Mr. Heald: It seems that clause 26, which the Minister mentioned, provides the council with an investigatory role. It will, for example, be making payments to persons in connection with investigations. It is right that such investigations are into administrative matters rather than fitness-to-practice issues. Given that people will be doing investigatory work, the amendment is designed to find out who could do that work and whether it is right that one of the regulatory bodies, such as the chiropractors, could be asked to investigate maladministration by, for example, the Nursing and Midwifery Council. Will outside inquiry agents be used? Alternatively, am I missing the point and something else is being thought of here?
Mr. Hutton: With respect to the hon. Gentleman, he is asking me to put myself in the council's position and tell the Committee how it will delegate its powers to outside bodies, which is not a position that I want to occupy, and I therefore decline to give him an answer. The hypothetical situation of the council asking the chiropractors to investigate complaints about the nurses strikes me as slightly eccentric, and I am unsure whether there is sense or logic behind that proposition. In principle, these issues are a matter for the council, which will have the widest possible powers of delegation. That is compatible with the way in which other bodies have been set up in the past. If the hon. Gentleman would like a note explaining how, if at all, similar bodies have used these powers, I am happy to provide that for him.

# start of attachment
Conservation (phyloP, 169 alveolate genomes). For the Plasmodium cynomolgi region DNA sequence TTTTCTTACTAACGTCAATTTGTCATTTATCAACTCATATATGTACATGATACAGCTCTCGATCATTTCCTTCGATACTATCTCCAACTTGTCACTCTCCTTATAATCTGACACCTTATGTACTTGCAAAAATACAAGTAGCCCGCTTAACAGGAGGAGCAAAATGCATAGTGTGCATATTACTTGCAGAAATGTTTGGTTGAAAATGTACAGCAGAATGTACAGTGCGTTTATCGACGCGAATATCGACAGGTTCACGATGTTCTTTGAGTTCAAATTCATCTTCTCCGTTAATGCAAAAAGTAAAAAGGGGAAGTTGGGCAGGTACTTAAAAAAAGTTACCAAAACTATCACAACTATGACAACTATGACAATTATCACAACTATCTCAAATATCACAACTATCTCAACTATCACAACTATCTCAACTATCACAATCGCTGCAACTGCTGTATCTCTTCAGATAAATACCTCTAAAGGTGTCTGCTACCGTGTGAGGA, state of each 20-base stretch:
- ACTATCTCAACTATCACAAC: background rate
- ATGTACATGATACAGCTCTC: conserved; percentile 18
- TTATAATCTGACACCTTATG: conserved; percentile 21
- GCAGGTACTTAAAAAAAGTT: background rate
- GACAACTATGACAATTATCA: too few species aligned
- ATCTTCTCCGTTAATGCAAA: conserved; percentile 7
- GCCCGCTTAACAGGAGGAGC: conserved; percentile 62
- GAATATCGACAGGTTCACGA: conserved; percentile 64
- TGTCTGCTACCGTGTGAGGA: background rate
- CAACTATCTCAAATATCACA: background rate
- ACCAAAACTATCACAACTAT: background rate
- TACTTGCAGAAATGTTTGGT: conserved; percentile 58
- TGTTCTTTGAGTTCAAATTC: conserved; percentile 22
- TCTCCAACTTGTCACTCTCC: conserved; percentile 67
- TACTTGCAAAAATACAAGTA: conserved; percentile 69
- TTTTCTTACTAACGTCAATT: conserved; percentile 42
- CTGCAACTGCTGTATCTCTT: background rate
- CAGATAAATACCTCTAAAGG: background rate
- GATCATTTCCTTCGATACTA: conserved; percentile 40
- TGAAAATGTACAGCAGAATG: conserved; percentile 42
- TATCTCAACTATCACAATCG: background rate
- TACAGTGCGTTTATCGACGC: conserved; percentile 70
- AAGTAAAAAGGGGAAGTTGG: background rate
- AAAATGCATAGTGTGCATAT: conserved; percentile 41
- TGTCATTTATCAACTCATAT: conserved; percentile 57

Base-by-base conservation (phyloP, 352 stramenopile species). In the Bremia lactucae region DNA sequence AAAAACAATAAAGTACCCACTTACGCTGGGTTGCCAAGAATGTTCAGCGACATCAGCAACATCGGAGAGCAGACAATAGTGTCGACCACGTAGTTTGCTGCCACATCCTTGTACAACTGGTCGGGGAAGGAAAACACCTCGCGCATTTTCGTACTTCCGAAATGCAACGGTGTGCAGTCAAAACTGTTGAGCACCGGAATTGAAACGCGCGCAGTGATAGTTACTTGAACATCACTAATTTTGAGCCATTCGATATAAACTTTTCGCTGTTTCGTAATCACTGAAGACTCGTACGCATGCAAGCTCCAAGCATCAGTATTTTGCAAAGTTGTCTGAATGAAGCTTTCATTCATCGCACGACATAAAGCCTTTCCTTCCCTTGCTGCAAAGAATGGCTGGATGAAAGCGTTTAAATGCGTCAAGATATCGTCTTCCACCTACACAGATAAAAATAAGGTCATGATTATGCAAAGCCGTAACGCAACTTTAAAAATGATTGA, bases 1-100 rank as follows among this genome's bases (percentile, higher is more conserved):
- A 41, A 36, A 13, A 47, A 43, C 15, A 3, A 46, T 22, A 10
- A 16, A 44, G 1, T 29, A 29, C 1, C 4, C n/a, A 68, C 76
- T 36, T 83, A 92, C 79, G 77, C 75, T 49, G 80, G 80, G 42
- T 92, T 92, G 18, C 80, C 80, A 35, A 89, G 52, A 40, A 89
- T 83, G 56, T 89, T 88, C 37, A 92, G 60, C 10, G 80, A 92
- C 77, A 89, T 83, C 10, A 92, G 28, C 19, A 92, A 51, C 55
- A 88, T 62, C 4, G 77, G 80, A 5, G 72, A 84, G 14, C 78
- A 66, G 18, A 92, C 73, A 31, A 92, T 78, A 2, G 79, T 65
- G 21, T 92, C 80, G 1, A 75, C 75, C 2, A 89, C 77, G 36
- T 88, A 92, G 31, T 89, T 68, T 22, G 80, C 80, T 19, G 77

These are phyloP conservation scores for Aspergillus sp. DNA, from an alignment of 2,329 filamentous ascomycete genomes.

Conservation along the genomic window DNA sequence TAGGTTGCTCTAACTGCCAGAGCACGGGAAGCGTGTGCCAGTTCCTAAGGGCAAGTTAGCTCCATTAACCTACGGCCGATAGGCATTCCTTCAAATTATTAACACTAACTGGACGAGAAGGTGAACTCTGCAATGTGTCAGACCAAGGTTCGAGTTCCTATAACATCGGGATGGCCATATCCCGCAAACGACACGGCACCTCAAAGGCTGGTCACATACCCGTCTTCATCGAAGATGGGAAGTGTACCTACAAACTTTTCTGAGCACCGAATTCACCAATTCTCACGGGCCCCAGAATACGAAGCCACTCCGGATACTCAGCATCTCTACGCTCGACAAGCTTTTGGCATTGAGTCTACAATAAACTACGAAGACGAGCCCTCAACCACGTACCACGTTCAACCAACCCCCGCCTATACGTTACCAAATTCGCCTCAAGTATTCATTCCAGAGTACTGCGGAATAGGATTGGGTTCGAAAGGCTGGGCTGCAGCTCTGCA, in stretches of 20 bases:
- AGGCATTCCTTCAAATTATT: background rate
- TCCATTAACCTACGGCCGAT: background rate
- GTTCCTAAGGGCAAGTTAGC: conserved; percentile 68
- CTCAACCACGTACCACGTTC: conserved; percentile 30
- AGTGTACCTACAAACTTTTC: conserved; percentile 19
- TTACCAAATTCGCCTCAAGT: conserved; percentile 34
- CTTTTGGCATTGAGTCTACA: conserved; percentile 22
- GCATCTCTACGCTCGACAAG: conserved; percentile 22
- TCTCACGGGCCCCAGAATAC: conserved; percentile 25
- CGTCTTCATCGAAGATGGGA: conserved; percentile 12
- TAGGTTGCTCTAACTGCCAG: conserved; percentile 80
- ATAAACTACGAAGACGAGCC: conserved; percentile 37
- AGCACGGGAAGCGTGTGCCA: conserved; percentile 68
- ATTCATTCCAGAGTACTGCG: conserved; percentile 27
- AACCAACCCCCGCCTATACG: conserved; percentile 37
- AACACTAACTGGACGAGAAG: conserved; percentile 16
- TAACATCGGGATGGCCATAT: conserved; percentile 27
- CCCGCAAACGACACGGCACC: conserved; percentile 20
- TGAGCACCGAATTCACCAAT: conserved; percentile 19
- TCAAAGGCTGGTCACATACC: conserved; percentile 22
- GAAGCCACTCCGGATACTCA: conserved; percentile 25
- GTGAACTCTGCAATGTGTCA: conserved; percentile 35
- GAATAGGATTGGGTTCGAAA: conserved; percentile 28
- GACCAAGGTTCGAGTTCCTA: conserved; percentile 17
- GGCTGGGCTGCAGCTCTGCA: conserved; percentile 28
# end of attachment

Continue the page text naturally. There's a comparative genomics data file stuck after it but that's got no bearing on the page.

Mr. Burns: To return to my earlier intervention, will the Minister clarify his valid point that all of us, including the Government, the Department of Health and the council, must live within our means? On the question that I raised about ''any other person'', I have suddenly realised that the Secretary of State can make loans to the council. Does that not undermine the Minister's claim that the council will be stuck within strict limits for its finances? If it needs more money to commission outside work, it can presumably go the Secretary of State for a loan.
Mr. Hutton: The hon. Gentleman must have unique access to non-repayable loans, and he must tell me where he gets them.